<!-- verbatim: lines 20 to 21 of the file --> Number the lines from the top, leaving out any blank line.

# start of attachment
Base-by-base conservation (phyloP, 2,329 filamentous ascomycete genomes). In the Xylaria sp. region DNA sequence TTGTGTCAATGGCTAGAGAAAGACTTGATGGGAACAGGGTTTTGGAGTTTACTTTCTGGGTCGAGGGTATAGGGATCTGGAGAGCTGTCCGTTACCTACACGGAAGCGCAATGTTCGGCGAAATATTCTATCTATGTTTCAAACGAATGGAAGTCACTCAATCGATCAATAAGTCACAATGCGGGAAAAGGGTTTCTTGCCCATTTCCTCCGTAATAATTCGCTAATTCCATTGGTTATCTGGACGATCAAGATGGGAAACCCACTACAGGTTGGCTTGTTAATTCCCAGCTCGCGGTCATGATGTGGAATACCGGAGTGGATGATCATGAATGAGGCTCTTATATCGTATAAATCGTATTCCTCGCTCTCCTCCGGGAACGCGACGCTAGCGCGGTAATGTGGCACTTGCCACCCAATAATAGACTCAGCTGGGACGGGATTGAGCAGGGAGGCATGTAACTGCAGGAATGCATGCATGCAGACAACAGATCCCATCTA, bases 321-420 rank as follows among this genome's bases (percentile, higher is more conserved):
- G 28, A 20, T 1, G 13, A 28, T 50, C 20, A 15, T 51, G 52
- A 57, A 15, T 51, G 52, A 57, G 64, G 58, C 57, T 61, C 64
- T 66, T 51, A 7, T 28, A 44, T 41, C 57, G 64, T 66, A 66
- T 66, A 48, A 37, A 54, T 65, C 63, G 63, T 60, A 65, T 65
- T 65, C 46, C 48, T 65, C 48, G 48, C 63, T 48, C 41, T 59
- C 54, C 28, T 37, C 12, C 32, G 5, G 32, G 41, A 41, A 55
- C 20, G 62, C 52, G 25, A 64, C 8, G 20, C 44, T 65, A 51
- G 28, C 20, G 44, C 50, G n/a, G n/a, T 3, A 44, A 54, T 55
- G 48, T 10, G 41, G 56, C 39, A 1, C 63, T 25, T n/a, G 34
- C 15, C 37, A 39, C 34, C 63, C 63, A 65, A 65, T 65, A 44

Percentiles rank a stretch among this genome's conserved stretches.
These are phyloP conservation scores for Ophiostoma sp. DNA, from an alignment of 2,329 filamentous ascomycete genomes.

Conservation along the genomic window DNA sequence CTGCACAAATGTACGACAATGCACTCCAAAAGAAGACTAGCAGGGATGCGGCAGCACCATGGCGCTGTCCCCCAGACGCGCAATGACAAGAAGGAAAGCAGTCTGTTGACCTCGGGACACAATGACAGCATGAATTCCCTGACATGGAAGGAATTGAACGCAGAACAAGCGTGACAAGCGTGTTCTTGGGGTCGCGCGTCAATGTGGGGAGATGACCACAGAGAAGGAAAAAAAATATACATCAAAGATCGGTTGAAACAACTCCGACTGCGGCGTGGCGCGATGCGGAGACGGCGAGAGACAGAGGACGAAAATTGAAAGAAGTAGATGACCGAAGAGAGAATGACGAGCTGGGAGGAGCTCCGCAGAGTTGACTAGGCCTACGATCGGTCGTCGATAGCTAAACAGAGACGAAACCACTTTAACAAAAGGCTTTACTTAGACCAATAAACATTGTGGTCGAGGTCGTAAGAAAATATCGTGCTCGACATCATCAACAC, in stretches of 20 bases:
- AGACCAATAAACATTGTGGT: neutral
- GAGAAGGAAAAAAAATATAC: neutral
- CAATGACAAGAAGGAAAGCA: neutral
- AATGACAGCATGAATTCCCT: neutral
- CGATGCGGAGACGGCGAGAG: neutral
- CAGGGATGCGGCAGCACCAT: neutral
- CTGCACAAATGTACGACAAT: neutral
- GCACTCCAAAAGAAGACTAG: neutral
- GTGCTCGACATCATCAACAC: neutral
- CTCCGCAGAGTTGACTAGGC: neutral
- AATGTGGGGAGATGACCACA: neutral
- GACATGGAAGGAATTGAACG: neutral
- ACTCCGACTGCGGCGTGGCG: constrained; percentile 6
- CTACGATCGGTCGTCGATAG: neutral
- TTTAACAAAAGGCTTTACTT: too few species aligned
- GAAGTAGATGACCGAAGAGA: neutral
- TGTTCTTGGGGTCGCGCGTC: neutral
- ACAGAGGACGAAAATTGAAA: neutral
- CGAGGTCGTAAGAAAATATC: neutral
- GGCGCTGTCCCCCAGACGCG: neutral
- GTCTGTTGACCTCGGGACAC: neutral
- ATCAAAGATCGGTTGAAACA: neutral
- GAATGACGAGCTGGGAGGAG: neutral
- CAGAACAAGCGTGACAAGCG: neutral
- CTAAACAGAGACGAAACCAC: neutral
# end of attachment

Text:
- CAGGGATGCGGCAGCACCAT: neutral
- CTGCACAAATGTACGACAAT: neutral